JAMES BOREL, EXECUTIVE VICE PRESIDENT, DUPONT: That’s right. Thanks, Ellen. We’re continuing to see tremendous long-term growth potential in the agriculture and nutrition segment. You know, we delivered 10 percent growth in 2010 and we’re continuing to invest heavily in research and building out our market presence, around the world.
GHARIB: DuPont scientists are modifying genes in seeds to feed a growing world population. The result is higher yielding crops that can survive droughts and other conditions. Nearly a third of DuPont’s revenue comes from the sale of seeds and other agricultural products.
Kullman also says finding cleaner energy sources and protecting the environment are other priorities for DuPont.
Let’s talk a little bit about solar panels. They’ve been around forever. And now DuPont is focusing on them.
KULLMAN: We had over $1 billion in revenue last year from materials that go into solar cells. We don’t make the cells themselves. We make all the materials for them — or many of them.
GHARIB: So, you’re big on reducing the carbon footprint on the planet. And what is DuPont doing to reduce its own fuel consumption?
KULLMAN: Well, as you see right here, we’re at one of our research laboratories here in Wilmington, Delaware. And we have solar here. In Hawaii, where solar is absolutely at grid parity, on of our pioneer seed- research centers is 80 percent powered by solar.
Over the last two decades, we have reduced our energy consumption by about 8 percent, and saved the company $5 billion, through not only things like solar, but individual programs at plant sites to reduce our energy it takes to create a pound of material.
GHARIB: So, Ellen, are you using any of these solar panels at home?
KULLMAN: I do. We have an installation of solar on the back of our garage. We put it in about three years ago. I figured if we’re going to be a big material supplier, I wanted to understand what it was like to be a customer to the solar industry.
GHARIB: And what are you saving?
KULLMAN: You know, it’s about 6 percent. But with high-school age boys, I’m not sure I’m saving much because I’m always turning the lights off around the house.
GHARIB: Another big focus is what Kullman calls the protection division. A key product is Kevlar, which is used in everything from tires to bullet-proof vests. In this lab, they’re testing new ways to use Kevlar in tires. When this metal rod slams into the tire, it causes the same kind of stress as hitting a pothole.
MARK LAMONTIA, MECHANICAL ENGINEER, DUPONT: So we put this tattoo, of all things, on the tire. It’s a tattoo with a bunch of dots. And the high-speed video camera tracks every one of those dots. And the distances between the dots changes, that’s the strain, and so we can see if the tire will fail by developing it in this machine.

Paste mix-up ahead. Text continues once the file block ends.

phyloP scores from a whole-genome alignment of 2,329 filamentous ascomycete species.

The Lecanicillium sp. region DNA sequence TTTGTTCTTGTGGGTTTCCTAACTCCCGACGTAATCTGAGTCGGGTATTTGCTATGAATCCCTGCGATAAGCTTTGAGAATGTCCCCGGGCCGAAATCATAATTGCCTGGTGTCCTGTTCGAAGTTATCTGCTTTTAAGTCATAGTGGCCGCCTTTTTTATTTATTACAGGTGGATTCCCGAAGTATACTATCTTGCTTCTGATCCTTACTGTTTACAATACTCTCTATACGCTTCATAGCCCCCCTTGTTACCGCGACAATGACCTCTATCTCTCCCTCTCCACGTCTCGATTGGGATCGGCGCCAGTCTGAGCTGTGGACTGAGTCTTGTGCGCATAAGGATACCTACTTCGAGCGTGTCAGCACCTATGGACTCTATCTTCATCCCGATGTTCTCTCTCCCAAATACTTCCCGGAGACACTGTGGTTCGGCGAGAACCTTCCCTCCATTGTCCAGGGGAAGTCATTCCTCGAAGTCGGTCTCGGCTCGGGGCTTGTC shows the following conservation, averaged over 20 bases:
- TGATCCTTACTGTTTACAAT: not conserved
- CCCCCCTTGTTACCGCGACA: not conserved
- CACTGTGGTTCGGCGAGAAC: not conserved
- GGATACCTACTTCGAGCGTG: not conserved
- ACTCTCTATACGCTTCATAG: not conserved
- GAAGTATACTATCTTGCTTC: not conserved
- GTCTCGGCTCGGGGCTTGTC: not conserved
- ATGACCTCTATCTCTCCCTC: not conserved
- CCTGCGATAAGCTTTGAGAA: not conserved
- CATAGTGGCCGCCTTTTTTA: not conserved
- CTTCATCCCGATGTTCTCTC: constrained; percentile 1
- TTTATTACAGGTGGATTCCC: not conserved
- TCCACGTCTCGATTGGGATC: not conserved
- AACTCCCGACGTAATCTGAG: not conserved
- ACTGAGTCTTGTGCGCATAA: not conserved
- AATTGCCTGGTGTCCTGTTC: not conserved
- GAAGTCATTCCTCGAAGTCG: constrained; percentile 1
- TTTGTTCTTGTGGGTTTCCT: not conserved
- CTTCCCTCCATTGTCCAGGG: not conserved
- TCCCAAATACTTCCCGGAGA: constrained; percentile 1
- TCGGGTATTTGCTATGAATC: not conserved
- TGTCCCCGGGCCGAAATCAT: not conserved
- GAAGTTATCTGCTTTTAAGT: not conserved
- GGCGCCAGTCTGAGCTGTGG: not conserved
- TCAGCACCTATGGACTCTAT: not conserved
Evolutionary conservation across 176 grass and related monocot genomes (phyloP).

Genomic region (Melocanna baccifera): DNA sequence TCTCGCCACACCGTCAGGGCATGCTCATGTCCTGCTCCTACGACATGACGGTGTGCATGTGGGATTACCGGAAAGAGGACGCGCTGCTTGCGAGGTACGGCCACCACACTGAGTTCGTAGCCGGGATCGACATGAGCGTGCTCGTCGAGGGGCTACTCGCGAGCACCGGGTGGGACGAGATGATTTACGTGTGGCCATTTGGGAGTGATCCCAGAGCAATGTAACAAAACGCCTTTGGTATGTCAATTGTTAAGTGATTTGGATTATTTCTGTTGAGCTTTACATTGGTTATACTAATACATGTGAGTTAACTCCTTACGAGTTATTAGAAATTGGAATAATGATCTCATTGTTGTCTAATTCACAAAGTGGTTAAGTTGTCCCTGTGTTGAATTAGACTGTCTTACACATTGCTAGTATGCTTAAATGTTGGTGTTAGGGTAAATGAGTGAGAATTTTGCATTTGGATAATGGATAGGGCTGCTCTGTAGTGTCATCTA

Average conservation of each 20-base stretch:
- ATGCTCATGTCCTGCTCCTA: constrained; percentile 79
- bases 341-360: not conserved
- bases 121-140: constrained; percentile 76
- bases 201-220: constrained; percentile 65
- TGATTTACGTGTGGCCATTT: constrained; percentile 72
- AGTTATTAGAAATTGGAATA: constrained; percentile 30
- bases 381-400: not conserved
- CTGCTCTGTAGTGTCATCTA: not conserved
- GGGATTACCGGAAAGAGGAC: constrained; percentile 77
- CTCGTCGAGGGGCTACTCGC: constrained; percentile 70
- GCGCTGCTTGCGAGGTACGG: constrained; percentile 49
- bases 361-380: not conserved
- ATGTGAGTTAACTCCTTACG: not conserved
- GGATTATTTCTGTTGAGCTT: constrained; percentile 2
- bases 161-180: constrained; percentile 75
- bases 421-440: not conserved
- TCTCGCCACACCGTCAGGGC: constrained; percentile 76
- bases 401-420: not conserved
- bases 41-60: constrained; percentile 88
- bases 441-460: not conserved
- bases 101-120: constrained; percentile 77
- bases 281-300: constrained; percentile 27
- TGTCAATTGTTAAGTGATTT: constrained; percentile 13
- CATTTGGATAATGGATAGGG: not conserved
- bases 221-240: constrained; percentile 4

GHARIB: Kevlar has many uses, but it starts out as a fiber, a unique one.
LAMONTIA: So this is Kevlar. It’s a reinforcing fiber. It’s one of the strongest fibers in the world. Kevlar is five times stronger than steel.
GHARIB: That strength is put to use in helmets for soldiers in Afghanistan. But Kevlar also works closer to home in places where tornadoes can send debris crashing into houses at more than 100 miles per hour. And when Kevlar-filled panels are used to make a safe-room in a house, this is what happens.
All the research at DuPont has one point, and that’s the bottom line. It’s a legacy Kullman would like to leave with DuPont. She delivers that message everywhere she goes, even as she spoke to graduates at Lehigh University.
KULLMAN: We’ve seen pretty much everything that two centuries of a turbulent world history can throw at a company. We’re still here because we learned to be resilient. We learned how to use science to innovate, and we learned how to transform ourselves in an ever-changing world.
GHARIB: When the chapter on Ellen Kullman is written in the DuPont history books, what do you want those to say about you?
KULLMAN: Market-driven science.
GHARIB: And that’s important because?
KULLMAN: It’s important because for our science to be relevant, for us to be successful, our science has to be relevant to our customers. That science has to be driven from the market side. That’s why that’s important.
GHARIB: As a reminder of the company’s rich past, Kullman rescued this painting from DuPont’s archives and hung it in her office. It shows an important meeting held by the company’s founder, E.I. DuPont, back in 1802.
KULLMAN: This is E.I. DuPont. And this is Thomas Jefferson. Now, that’s Dearborn, who was secretary of war. And that’s Paul Revere, who brokered the meeting, because Jefferson and DuPont were negotiating the price of black powder as the first commercial sale of DuPont to the U.S. government.
GHARIB: Kullman’s predecessors might never have imagined the things coming out of DuPont’s labs these days. Still, the company’s storied history puts extra pressure on its 19th CEO.
KULLMAN: Well, you certainly don’t want to screw it up, do you?
KULLMAN: We had a nice long, you know, history there. You go into towns and you hear the stories about DuPont and what we did in the ’30s, the ’40s, the ’50s, and you really are quite proud of what the company has accomplished. And so that is a lot to live up to.
GHARIB: From that first sale in Delaware to one of the Dow 30 here on Wall Street, DuPont has come a long way. Now Ellen Kullman is leading the company in a period of global economic problems and ever-changing technology. She plans to take DuPont in a new direction, by applying an old lesson that has seen company through tough times in the past: rely on science to innovate and to transform itself, once again.
If she succeeds, Kullman might just give DuPont the momentum it has been missing for years. So far stockholders think she’s off to a good start.
That’s it for this special edition of NIGHTLY BUSINESS REPORT. I’m Susie Gharib. Thanks for watching.